Welford on Avon
History, tourist information, and nearby accommodation
HERITAGE HIGHLIGHTS: Superb collection of timber-framed and thatched cottages
The village was mentioned in the Domesday Book, when it was part of Gloucestershire and the Abbey of St Denis in France held 15 hides of land.
The church stands a short distance from the river, and the site of a ford which gave the village its name. The church tower was said to have been used as a landmark by travellers using the ford.
Directly opposite The Owl Pen is Tenpenny Cottage, one of the most photographed thatched cottages in England, which can often be found gracing the covers of calendars or postcards. The name refers to the quarterly rent charged for tenants.
There are several older buildings on High Street, and along Chapel Lane, where the red brick Wesleyan Chapel was built in the 18th century.
There are two notable pubs. The Bell, at the junction of Church Lane and Binton Road (High Street) dates to the 17th century and stands beside an attractive triangular green. The Bell has played a part in literary history, for according to tradition William Shakespeare came here to share a drink with Ben Jonson. On his way home to Stratford, Shakespeare was caught in a rain storm and contracted a case of fatal pneumonia.
The interiors of the Bell exude traditional charm, with exposed beams darkened with age, oak furnishings, and open fireplaces so modern visitors will not catch their death of cold like 'The Bard of Avon'!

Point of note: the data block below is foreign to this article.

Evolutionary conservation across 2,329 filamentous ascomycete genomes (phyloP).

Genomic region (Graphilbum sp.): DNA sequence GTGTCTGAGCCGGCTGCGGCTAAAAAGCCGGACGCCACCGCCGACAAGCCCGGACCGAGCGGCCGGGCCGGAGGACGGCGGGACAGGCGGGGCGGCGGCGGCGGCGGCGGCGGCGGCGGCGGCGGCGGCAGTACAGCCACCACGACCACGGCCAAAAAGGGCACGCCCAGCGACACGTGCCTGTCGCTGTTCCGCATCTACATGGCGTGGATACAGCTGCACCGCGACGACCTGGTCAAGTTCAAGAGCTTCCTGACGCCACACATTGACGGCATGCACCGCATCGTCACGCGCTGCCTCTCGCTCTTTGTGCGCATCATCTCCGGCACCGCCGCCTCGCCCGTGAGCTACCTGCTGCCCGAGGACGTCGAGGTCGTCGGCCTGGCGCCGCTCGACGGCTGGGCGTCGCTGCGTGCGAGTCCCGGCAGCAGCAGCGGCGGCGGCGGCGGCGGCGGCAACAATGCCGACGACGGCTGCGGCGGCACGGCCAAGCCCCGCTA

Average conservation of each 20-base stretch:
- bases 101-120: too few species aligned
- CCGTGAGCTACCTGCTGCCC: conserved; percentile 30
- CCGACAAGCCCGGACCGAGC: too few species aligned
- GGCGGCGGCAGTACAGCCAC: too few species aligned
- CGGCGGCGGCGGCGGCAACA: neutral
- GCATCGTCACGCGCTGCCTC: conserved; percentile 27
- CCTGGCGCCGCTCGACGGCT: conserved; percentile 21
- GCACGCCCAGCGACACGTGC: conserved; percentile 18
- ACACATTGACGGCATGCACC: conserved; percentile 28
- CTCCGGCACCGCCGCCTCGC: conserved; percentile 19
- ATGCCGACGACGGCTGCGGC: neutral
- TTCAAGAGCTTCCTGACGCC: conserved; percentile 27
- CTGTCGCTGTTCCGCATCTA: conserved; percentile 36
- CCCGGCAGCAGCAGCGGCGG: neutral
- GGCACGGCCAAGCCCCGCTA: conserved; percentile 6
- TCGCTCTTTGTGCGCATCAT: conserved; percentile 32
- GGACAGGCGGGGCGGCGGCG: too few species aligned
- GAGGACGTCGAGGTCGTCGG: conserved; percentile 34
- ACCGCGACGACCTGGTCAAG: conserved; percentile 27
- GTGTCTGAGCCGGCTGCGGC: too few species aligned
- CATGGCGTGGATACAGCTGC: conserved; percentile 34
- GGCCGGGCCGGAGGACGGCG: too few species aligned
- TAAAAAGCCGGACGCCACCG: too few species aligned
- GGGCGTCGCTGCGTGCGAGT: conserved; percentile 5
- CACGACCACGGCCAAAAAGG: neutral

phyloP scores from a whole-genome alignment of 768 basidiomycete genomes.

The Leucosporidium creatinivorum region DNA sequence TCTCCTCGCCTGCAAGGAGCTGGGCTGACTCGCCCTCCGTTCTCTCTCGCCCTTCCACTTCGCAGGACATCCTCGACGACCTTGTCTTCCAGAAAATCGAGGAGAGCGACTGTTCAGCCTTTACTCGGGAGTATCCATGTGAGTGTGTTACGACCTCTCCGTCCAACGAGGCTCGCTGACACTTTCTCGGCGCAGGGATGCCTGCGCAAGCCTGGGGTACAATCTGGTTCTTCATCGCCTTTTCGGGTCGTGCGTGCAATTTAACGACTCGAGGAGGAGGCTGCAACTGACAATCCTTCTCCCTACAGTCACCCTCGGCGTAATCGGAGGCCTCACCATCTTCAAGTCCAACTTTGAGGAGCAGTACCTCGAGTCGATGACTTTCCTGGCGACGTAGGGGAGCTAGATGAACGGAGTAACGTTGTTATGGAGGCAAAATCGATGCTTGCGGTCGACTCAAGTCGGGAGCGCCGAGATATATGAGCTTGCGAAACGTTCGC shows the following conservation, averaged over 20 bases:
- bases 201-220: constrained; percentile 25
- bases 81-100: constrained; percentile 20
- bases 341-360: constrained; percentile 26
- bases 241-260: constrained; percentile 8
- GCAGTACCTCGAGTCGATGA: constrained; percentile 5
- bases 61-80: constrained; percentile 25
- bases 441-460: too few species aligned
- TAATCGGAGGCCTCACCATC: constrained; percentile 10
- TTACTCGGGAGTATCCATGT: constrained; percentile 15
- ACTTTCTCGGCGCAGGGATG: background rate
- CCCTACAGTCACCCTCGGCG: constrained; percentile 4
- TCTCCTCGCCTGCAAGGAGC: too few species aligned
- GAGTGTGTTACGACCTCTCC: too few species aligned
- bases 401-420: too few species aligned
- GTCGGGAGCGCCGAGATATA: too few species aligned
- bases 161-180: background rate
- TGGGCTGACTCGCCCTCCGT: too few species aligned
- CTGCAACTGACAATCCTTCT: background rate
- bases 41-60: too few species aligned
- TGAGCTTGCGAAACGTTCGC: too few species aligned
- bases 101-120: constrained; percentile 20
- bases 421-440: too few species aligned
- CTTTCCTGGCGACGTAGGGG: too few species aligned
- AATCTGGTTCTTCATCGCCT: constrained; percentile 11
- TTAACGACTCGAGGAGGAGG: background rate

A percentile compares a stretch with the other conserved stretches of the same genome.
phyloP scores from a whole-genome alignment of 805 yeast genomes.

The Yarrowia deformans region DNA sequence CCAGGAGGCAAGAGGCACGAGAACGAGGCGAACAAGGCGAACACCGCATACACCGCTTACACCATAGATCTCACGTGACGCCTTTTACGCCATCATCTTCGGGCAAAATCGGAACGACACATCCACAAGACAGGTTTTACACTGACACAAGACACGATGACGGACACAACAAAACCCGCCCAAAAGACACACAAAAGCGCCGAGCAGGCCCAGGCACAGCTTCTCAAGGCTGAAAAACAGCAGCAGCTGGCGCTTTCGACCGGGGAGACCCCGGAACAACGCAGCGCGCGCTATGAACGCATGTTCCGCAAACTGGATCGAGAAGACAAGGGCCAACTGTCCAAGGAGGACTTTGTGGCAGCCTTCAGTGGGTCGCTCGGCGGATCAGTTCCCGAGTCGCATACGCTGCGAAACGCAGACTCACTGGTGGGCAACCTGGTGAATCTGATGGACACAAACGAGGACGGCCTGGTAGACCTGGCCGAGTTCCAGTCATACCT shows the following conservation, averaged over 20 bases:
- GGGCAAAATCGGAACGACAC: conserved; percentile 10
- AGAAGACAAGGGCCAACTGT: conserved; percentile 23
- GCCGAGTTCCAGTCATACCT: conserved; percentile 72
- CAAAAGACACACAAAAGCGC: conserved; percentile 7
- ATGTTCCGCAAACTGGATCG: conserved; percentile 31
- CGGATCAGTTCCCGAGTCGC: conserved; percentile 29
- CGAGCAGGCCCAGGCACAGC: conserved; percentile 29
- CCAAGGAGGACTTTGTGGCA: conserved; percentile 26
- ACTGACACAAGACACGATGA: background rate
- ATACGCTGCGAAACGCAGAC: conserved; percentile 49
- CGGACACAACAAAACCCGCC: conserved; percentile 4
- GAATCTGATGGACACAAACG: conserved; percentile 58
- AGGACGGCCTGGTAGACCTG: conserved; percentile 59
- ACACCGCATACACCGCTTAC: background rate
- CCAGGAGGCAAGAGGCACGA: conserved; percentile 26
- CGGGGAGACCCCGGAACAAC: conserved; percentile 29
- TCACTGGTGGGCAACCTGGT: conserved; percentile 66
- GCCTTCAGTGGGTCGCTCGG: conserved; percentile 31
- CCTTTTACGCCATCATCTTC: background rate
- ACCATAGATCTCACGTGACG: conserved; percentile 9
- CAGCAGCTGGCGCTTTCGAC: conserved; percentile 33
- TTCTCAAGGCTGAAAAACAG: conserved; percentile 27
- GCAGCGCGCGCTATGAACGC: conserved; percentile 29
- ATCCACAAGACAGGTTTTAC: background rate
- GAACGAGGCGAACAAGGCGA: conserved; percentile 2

Just outside the village core, on Binton Road, is Binton Bridges, which were in existence as early as the 13th century, but were completely rebuilt in 1783 and again around 1804. The bridges cross the Avon by joining each bank to a small island in the middle of the river. There were two mills here as early as the 13th century, one on each side of the river.
In 1969 a conservation area was created to preserve 145 older buildings; 65 of them officially 'listed' and 80 unlisted. There were 516 residents at the time of the first census in 1801, and in 2001 there were 1,300, a sign of just how popular Welford is.
I've been to Welford several times, and I must say it is one of the prettiest villages in Warwickshire. There are so many attractive tiomber-framed buildings, and no matter which way you turn there is a thatched roof. For historic buildings the church and the Bell Inn are probably the most interesting, but in truth the most enjoyable part of visiting Welford is simply to wander about and soak up the wonderful atmosphere. It is no surprise that Welford was named the winner or runner-up in the Warwickshire "Best Kept Village Competition" 12 times between 1991 and 2007.
About Welford on Avon
Address: Welford on Avon, Warwickshire, England
Attraction Type: Village
Location: On a minor road mid way between Bidford on Avon and Stratford-upon-Avon, parking on side streets around the village. For satnavs use postcode CV37 8EB
Photo Credit: David Ross and Britain Express
NEARBY HISTORIC ATTRACTIONS
Heritage Rated from 1- 5 (low-exceptional) on historic interest
Welford on Avon, St Peter's Church - 0.2 miles (Historic Church)
Anne Hathaway's Cottage - 2.7 miles (Historic Building)
Billesley, All Saints Church - 2.9 miles (Historic Church)
Hall's Croft - 3.5 miles (Historic Building)
Stratford upon Avon, Holy Trinity Church - 3.5 miles (Historic Church)
King Edward School - 3.5 miles (Historic Building)
Nash's House - 3.6 miles (Historic Building)
New Place - 3.6 miles (Historic Building)
Nearest Accommodation to Welford on Avon:
Nearest Self Catering Cottages
Nearest Bed and Breakfasts
Nearest Tourist Information Centre ('as the crow flies')
Tourist Information Centre
Tel: 01789 264293